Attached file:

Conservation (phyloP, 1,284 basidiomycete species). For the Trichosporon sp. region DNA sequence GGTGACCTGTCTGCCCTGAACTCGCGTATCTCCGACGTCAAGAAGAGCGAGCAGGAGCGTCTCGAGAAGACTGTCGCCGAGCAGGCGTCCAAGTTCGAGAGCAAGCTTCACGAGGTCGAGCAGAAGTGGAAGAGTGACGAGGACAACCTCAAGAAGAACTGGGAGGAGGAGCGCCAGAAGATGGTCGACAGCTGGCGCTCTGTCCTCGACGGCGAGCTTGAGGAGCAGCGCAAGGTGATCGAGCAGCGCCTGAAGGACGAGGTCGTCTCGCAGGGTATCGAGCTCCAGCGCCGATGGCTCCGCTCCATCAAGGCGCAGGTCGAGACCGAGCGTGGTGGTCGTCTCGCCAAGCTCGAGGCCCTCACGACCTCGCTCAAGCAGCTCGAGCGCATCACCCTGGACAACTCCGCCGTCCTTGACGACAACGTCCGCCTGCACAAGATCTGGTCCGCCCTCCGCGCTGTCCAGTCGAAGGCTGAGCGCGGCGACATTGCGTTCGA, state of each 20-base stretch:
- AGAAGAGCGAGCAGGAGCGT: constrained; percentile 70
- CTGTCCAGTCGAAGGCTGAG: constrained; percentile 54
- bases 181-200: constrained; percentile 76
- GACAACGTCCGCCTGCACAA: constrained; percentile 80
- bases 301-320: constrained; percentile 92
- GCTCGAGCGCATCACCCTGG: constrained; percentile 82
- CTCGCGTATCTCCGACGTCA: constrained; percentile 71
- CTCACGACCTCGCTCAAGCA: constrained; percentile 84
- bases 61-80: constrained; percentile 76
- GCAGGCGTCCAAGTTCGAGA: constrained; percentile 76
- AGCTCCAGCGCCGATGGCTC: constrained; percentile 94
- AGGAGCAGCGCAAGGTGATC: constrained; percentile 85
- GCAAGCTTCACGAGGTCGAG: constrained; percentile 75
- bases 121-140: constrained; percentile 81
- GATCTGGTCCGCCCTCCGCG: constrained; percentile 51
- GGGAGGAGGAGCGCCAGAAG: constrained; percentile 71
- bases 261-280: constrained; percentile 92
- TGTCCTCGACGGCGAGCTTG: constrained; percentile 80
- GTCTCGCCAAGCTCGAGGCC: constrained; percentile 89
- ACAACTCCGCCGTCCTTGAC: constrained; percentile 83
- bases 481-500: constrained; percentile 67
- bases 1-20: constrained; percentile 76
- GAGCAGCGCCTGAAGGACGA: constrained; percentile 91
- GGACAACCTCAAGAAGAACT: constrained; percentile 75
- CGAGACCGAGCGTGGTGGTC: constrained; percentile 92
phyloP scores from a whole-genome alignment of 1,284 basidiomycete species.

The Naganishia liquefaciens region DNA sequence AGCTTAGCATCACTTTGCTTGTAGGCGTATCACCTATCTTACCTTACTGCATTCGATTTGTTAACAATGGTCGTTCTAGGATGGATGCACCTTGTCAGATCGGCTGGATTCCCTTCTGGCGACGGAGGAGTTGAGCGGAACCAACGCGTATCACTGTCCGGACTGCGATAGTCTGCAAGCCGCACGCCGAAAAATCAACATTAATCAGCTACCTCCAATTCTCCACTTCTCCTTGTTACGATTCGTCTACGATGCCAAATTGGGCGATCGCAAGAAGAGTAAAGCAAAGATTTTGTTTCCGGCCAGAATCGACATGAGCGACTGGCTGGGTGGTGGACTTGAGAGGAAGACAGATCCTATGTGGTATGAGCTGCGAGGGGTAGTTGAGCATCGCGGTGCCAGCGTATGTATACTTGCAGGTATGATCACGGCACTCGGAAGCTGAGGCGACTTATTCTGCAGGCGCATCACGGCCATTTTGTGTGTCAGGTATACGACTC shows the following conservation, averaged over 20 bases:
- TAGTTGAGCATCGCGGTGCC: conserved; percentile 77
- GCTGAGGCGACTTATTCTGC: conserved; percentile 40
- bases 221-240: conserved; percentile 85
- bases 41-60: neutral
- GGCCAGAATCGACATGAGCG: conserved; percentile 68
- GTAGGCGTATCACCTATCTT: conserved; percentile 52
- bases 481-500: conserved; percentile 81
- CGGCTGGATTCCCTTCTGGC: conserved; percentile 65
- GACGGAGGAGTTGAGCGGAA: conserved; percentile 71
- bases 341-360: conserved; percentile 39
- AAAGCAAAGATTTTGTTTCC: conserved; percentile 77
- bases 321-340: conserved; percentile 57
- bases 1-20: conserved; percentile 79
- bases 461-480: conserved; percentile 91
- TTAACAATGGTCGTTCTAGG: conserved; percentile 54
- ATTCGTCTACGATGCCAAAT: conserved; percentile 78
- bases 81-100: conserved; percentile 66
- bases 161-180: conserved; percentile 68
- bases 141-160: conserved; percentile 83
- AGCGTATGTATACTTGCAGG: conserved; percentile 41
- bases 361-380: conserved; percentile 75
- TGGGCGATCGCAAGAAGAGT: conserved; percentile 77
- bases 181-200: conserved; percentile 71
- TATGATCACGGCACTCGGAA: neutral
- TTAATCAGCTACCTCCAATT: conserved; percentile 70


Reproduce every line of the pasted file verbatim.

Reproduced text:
Conservation (phyloP, 1,284 basidiomycete species). For the Trichosporon sp. region DNA sequence GGTGACCTGTCTGCCCTGAACTCGCGTATCTCCGACGTCAAGAAGAGCGAGCAGGAGCGTCTCGAGAAGACTGTCGCCGAGCAGGCGTCCAAGTTCGAGAGCAAGCTTCACGAGGTCGAGCAGAAGTGGAAGAGTGACGAGGACAACCTCAAGAAGAACTGGGAGGAGGAGCGCCAGAAGATGGTCGACAGCTGGCGCTCTGTCCTCGACGGCGAGCTTGAGGAGCAGCGCAAGGTGATCGAGCAGCGCCTGAAGGACGAGGTCGTCTCGCAGGGTATCGAGCTCCAGCGCCGATGGCTCCGCTCCATCAAGGCGCAGGTCGAGACCGAGCGTGGTGGTCGTCTCGCCAAGCTCGAGGCCCTCACGACCTCGCTCAAGCAGCTCGAGCGCATCACCCTGGACAACTCCGCCGTCCTTGACGACAACGTCCGCCTGCACAAGATCTGGTCCGCCCTCCGCGCTGTCCAGTCGAAGGCTGAGCGCGGCGACATTGCGTTCGA, state of each 20-base stretch:
- AGAAGAGCGAGCAGGAGCGT: constrained; percentile 70
- CTGTCCAGTCGAAGGCTGAG: constrained; percentile 54
- bases 181-200: constrained; percentile 76
- GACAACGTCCGCCTGCACAA: constrained; percentile 80
- bases 301-320: constrained; percentile 92
- GCTCGAGCGCATCACCCTGG: constrained; percentile 82
- CTCGCGTATCTCCGACGTCA: constrained; percentile 71
- CTCACGACCTCGCTCAAGCA: constrained; percentile 84
- bases 61-80: constrained; percentile 76
- GCAGGCGTCCAAGTTCGAGA: constrained; percentile 76
- AGCTCCAGCGCCGATGGCTC: constrained; percentile 94
- AGGAGCAGCGCAAGGTGATC: constrained; percentile 85
- GCAAGCTTCACGAGGTCGAG: constrained; percentile 75
- bases 121-140: constrained; percentile 81
- GATCTGGTCCGCCCTCCGCG: constrained; percentile 51
- GGGAGGAGGAGCGCCAGAAG: constrained; percentile 71
- bases 261-280: constrained; percentile 92
- TGTCCTCGACGGCGAGCTTG: constrained; percentile 80
- GTCTCGCCAAGCTCGAGGCC: constrained; percentile 89
- ACAACTCCGCCGTCCTTGAC: constrained; percentile 83
- bases 481-500: constrained; percentile 67
- bases 1-20: constrained; percentile 76
- GAGCAGCGCCTGAAGGACGA: constrained; percentile 91
- GGACAACCTCAAGAAGAACT: constrained; percentile 75
- CGAGACCGAGCGTGGTGGTC: constrained; percentile 92
phyloP scores from a whole-genome alignment of 1,284 basidiomycete species.

The Naganishia liquefaciens region DNA sequence AGCTTAGCATCACTTTGCTTGTAGGCGTATCACCTATCTTACCTTACTGCATTCGATTTGTTAACAATGGTCGTTCTAGGATGGATGCACCTTGTCAGATCGGCTGGATTCCCTTCTGGCGACGGAGGAGTTGAGCGGAACCAACGCGTATCACTGTCCGGACTGCGATAGTCTGCAAGCCGCACGCCGAAAAATCAACATTAATCAGCTACCTCCAATTCTCCACTTCTCCTTGTTACGATTCGTCTACGATGCCAAATTGGGCGATCGCAAGAAGAGTAAAGCAAAGATTTTGTTTCCGGCCAGAATCGACATGAGCGACTGGCTGGGTGGTGGACTTGAGAGGAAGACAGATCCTATGTGGTATGAGCTGCGAGGGGTAGTTGAGCATCGCGGTGCCAGCGTATGTATACTTGCAGGTATGATCACGGCACTCGGAAGCTGAGGCGACTTATTCTGCAGGCGCATCACGGCCATTTTGTGTGTCAGGTATACGACTC shows the following conservation, averaged over 20 bases:
- TAGTTGAGCATCGCGGTGCC: conserved; percentile 77
- GCTGAGGCGACTTATTCTGC: conserved; percentile 40
- bases 221-240: conserved; percentile 85
- bases 41-60: neutral
- GGCCAGAATCGACATGAGCG: conserved; percentile 68
- GTAGGCGTATCACCTATCTT: conserved; percentile 52
- bases 481-500: conserved; percentile 81
- CGGCTGGATTCCCTTCTGGC: conserved; percentile 65
- GACGGAGGAGTTGAGCGGAA: conserved; percentile 71
- bases 341-360: conserved; percentile 39
- AAAGCAAAGATTTTGTTTCC: conserved; percentile 77
- bases 321-340: conserved; percentile 57
- bases 1-20: conserved; percentile 79
- bases 461-480: conserved; percentile 91
- TTAACAATGGTCGTTCTAGG: conserved; percentile 54
- ATTCGTCTACGATGCCAAAT: conserved; percentile 78
- bases 81-100: conserved; percentile 66
- bases 161-180: conserved; percentile 68
- bases 141-160: conserved; percentile 83
- AGCGTATGTATACTTGCAGG: conserved; percentile 41
- bases 361-380: conserved; percentile 75
- TGGGCGATCGCAAGAAGAGT: conserved; percentile 77
- bases 181-200: conserved; percentile 71
- TATGATCACGGCACTCGGAA: neutral
- TTAATCAGCTACCTCCAATT: conserved; percentile 70